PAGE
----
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Wednesday, March 28, 2007

The things I'll do for a photo opportunity...

Always Read the Label
I think she's still reading the directions on the back. Then it's time to load up the pellet gun and take on her neighbourhood rivals.

I got the cat repellent from the 99p Store last week. I forget how much I paid for it. But if the DSS find out I'm wasting their money on props for blog posts, I could be in trouble.

Anyhoo, if you were up and watching GMTV at 7:26 this morning (I know I was) (well ok, I video'd it), and are now wondering about the identity of the big-nosed bloke in the pink shirt and pink tie (let's just say he was in the pink), being interviewed with his family via live satellite link-up from Adelaide, Australia, about the number of people now emigrating there from the UK, well wonder no more. It was my cousin Nick.

GMTV were extolling the virtues of Adelaide, which their reporter Richard Gaisford seemed to think was some kind of futuristic paradise where "high-speed buses use special rails to whizz you into the city". Yeah, they're called trams. We have them here too.

But the highlight (obviously) was the extensive interview with my nasally challenged cousin. If you missed it, don't worry, I've painstakingly transcribed the whole thing and reproduced it below in all its unedited glory. Enjoy.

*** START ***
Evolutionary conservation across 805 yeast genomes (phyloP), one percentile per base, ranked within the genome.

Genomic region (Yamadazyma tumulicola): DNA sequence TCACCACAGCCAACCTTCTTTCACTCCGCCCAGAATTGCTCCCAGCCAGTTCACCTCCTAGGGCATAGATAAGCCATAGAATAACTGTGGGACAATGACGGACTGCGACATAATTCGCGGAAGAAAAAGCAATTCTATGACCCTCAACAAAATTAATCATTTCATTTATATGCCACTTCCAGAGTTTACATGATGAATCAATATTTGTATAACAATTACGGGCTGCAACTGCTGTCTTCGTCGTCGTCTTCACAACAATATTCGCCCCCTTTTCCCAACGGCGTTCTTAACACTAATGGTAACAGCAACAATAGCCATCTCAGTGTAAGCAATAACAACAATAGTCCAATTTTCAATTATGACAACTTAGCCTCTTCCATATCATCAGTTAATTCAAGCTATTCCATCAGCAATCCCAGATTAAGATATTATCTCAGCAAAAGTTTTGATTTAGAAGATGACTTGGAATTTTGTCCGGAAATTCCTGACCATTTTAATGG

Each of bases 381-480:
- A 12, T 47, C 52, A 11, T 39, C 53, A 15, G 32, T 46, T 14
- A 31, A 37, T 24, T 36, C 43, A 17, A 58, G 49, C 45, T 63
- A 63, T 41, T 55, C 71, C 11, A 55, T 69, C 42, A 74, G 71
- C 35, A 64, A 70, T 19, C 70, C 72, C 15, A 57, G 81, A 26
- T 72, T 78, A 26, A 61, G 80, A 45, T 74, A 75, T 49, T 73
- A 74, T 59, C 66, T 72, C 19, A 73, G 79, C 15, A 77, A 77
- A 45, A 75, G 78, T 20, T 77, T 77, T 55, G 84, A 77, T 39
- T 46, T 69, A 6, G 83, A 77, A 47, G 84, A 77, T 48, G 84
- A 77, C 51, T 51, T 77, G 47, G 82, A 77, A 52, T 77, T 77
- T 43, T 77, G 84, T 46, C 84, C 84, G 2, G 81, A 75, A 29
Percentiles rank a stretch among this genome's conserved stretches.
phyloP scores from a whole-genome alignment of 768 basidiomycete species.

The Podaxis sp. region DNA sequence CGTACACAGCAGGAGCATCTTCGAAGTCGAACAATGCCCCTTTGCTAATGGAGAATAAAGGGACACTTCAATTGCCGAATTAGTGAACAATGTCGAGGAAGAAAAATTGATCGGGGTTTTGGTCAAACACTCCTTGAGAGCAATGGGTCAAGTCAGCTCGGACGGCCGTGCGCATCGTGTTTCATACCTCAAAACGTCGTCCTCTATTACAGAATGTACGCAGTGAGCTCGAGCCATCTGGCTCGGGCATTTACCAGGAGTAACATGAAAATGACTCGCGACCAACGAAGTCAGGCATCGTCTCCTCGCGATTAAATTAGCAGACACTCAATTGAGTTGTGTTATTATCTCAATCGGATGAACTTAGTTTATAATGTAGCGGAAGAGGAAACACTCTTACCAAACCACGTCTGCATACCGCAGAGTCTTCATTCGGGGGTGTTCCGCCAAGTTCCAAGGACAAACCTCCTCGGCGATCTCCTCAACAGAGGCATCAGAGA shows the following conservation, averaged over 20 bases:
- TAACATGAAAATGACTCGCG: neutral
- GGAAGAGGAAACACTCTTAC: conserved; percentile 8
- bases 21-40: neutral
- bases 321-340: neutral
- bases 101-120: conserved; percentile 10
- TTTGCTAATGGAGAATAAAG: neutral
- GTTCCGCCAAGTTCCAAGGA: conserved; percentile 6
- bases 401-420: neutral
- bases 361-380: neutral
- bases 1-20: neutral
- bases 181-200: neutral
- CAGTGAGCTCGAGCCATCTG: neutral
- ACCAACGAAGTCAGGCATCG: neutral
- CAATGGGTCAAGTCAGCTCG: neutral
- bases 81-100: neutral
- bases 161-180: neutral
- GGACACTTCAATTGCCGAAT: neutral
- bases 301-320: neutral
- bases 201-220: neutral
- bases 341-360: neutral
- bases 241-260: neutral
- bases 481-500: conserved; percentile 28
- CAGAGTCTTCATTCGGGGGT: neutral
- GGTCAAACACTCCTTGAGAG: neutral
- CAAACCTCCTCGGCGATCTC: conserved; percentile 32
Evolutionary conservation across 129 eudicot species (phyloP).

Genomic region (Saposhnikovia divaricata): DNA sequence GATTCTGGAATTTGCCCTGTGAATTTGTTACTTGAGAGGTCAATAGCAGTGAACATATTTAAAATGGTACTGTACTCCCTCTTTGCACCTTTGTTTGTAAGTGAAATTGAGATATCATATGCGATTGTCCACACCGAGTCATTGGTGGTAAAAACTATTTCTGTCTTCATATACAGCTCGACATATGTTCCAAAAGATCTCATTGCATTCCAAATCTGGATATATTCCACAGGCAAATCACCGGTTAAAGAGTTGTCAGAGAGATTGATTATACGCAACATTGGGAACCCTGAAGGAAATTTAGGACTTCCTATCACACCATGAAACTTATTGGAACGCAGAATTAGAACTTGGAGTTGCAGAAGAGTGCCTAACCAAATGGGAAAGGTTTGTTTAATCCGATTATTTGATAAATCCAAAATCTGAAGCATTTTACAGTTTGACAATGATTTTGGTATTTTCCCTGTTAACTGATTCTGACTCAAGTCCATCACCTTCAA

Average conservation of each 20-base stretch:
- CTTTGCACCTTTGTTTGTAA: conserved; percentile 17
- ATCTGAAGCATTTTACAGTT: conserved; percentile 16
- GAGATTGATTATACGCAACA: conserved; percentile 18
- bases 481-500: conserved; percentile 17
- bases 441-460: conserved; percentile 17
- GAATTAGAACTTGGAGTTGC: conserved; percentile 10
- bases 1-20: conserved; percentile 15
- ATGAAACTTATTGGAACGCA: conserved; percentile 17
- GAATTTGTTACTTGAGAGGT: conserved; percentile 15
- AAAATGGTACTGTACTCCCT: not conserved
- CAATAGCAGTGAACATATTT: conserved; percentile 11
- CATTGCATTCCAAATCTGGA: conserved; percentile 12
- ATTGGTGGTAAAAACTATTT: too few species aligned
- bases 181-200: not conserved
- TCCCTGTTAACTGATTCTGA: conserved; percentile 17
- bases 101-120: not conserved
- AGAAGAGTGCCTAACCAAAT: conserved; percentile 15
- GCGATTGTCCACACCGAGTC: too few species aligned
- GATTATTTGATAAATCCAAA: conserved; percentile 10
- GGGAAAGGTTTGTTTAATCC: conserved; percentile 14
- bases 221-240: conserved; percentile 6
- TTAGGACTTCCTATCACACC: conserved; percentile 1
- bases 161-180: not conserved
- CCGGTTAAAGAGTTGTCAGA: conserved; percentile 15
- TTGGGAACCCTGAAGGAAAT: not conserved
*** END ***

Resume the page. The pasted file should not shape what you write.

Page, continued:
Richard: Nick, just tell us, you do property consulting in the area, are lots of Brits coming to you at the moment?
Nick: Loads of 'em. We're full all the time.
Richard: And do they stay?
Nick: They do.
Richard: They tend to stay.
Nick: Never seen anyone move back to England yet.
Richard: That's good news.

And people wonder why we don't have much contact with that side of the family. He could have written that on a postcard. But still, it was worth travelling half way around the world and setting up a live satellite link just to get his nose on camera. Thank god for widescreen.

Anyhoo, Nick isn't the only member of the family hoping for international media exposure today. They're announcing the winner tonight of the Radio 4 Front Row writing competition I entered a couple of weeks ago. Obviously if I'd won, you'd expect them to have contacted me, but hey, this is the BBC. Those £50 worth of book tokens represent half of someone's licence fee. They're not going to send them out without a fight. I expect they're still saving up for a stamp.

So needless to say I'll be tuning in at 7:15pm full of optimism. And adding Radio 4 to my revenge list by 7:45.